Broken connections of wetland cultural knowledge

Ecosystem Health and Sustainability
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Abstract

As global agriculture intensifies, cultural knowledge of wetland utilization has eroded as natural resources become more stressed, and marginal farmers move away from the land. The excellent paper by Fawzi et al. (2016) documents a particularly poignant case of traditional knowledge loss among the Marsh Arab women of Iraq. Through interviews, the authors document the breakdown of skill transfer from the older to younger generation of women. The authors link the loss of their cultural knowledge with the loss of wetlands in the region. Women no longer can help provide for their families using wetland products, and along with that, their ancient knowledge of plant usage is lost. These ancient skills included medicinal uses, and reed harvesting for weaving and water buffalo fodder. As, the majority of the Mesopotamian Marshes have dried, this way of life is being forgotten (Fawzi et al. 2015). The global tragedy is that while the careful alliance of wetlands and people have sustained human cultures for millennia, degraded wetlands lose their ability to provide these services (Maltby 1980).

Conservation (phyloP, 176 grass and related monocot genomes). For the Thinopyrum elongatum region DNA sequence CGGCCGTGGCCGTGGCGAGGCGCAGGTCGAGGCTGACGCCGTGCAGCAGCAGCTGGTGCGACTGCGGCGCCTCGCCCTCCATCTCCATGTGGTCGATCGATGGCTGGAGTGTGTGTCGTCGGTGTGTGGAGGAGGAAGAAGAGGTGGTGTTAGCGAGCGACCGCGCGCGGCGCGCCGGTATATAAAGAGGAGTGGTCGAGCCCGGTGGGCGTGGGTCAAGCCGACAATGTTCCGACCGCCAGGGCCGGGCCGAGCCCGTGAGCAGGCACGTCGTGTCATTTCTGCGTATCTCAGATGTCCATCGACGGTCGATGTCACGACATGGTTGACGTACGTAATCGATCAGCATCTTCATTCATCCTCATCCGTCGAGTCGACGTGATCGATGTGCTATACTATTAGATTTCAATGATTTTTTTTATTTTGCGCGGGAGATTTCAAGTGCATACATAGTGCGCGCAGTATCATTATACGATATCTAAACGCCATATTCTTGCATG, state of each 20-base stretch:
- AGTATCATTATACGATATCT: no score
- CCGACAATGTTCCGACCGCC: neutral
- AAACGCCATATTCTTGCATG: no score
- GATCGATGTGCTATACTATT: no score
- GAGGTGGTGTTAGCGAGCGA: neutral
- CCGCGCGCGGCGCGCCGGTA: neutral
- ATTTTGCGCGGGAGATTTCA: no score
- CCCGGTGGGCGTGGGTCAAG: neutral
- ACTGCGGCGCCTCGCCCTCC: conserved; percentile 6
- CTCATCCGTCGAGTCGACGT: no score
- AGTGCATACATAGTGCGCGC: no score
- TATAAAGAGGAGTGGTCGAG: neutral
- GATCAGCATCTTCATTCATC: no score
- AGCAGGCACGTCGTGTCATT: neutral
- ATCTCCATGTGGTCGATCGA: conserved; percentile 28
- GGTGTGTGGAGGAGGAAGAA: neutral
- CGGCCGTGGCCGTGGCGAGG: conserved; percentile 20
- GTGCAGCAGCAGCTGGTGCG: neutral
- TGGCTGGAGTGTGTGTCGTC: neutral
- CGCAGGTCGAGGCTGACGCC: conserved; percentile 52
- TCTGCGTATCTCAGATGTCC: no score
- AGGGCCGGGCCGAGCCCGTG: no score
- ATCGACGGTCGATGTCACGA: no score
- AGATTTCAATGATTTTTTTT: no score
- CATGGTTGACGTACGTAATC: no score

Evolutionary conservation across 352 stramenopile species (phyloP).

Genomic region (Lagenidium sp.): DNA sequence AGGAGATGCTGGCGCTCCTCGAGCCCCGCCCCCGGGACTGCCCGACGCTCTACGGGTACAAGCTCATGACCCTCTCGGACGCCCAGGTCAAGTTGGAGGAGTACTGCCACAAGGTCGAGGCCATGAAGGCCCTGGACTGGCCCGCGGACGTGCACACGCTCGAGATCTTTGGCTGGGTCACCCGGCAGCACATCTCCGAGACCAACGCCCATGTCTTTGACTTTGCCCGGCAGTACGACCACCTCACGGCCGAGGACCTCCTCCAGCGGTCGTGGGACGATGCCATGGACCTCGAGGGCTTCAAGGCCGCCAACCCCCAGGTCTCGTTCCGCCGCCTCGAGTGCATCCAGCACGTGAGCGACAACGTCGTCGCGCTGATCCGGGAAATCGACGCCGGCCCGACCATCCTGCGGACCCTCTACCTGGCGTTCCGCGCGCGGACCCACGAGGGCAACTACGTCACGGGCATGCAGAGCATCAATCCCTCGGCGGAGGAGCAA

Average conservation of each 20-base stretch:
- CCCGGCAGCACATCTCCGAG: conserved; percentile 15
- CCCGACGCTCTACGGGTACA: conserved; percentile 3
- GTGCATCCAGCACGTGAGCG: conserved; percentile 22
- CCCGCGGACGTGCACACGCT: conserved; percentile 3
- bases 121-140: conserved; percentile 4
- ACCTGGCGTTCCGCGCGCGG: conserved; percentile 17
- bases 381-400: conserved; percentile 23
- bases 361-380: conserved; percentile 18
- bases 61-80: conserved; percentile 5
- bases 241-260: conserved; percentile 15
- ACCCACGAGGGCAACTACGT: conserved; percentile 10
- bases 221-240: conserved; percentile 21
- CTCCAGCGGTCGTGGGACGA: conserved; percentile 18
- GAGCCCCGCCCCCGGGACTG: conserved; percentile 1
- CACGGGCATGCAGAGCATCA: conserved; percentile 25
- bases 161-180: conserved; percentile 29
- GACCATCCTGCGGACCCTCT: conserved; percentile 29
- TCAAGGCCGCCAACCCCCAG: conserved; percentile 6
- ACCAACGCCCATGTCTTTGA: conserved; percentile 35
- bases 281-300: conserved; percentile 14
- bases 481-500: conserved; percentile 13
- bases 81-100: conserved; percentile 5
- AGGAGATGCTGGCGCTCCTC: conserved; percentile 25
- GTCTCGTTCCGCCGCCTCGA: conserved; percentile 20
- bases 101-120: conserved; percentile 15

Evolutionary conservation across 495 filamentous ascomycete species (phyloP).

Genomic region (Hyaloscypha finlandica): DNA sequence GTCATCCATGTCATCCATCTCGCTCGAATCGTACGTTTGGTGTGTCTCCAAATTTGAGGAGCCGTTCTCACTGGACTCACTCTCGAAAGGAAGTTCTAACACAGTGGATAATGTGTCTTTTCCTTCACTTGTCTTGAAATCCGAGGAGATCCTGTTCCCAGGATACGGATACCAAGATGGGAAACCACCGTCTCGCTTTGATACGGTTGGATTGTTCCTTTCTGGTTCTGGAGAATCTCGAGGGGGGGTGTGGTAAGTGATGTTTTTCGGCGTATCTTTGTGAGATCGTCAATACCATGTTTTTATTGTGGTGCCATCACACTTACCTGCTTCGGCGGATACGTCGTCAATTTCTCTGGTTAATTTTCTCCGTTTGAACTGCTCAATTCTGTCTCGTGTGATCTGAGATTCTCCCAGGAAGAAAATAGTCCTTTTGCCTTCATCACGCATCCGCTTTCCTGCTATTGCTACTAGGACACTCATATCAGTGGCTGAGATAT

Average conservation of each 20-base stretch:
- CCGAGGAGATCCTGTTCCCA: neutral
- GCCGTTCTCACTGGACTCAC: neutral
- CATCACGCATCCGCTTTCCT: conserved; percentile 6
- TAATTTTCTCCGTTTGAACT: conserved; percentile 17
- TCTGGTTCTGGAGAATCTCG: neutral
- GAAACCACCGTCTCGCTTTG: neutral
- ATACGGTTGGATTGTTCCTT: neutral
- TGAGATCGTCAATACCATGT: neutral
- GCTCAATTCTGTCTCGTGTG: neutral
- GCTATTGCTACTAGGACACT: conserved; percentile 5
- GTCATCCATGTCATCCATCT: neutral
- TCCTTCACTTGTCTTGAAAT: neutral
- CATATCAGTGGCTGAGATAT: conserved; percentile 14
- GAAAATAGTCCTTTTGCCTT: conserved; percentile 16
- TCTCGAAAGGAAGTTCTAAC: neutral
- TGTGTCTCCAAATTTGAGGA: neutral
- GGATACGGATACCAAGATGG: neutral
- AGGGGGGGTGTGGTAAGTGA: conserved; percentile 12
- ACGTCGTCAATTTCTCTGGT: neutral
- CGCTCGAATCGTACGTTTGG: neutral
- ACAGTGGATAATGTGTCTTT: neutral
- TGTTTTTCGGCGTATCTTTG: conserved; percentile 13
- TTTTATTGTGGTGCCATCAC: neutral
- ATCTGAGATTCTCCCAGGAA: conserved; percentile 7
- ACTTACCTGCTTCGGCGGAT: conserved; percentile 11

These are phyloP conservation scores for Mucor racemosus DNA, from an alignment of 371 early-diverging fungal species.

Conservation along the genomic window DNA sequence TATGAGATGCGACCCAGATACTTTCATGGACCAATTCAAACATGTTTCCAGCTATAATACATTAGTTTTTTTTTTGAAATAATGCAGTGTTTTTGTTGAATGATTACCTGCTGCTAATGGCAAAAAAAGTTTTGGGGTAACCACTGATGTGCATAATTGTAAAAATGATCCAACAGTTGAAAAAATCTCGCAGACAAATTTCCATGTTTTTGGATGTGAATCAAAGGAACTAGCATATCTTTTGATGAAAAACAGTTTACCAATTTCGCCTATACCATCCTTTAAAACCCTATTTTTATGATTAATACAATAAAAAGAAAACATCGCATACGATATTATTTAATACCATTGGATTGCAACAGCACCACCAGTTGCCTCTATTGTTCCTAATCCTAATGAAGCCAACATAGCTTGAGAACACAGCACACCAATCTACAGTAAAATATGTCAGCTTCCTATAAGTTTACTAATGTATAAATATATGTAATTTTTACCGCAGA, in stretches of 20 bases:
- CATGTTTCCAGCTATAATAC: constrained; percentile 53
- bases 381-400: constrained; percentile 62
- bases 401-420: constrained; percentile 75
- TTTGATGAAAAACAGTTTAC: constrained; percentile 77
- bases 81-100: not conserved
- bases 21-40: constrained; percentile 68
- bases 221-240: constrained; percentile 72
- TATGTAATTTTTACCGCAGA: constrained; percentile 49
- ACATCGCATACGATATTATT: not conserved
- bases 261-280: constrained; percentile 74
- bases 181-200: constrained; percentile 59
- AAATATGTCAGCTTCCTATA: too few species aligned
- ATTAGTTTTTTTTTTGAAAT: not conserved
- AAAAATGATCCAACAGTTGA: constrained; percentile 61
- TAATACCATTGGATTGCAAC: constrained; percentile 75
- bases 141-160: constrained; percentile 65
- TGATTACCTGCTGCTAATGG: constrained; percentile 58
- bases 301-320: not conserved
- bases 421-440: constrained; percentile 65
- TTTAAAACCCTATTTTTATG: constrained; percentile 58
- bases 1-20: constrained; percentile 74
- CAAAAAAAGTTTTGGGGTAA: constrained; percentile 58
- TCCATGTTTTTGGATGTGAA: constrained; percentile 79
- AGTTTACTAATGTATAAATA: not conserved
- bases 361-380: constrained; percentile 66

Additional publication details

Publication type Article
Publication Subtype Journal Article
Title Broken connections of wetland cultural knowledge
Series title Ecosystem Health and Sustainability
DOI 10.1002/ehs2.1223
Volume 2
Issue 7
Year Published 2016
Language English
Publisher Ecological Society of America
Contributing office(s) Wetland and Aquatic Research Center
Description e01223; 2 p.
Larger Work Title Ecosystem Health and Sustainability
Online Only (Y/N) N
Additional Online Files (Y/N) N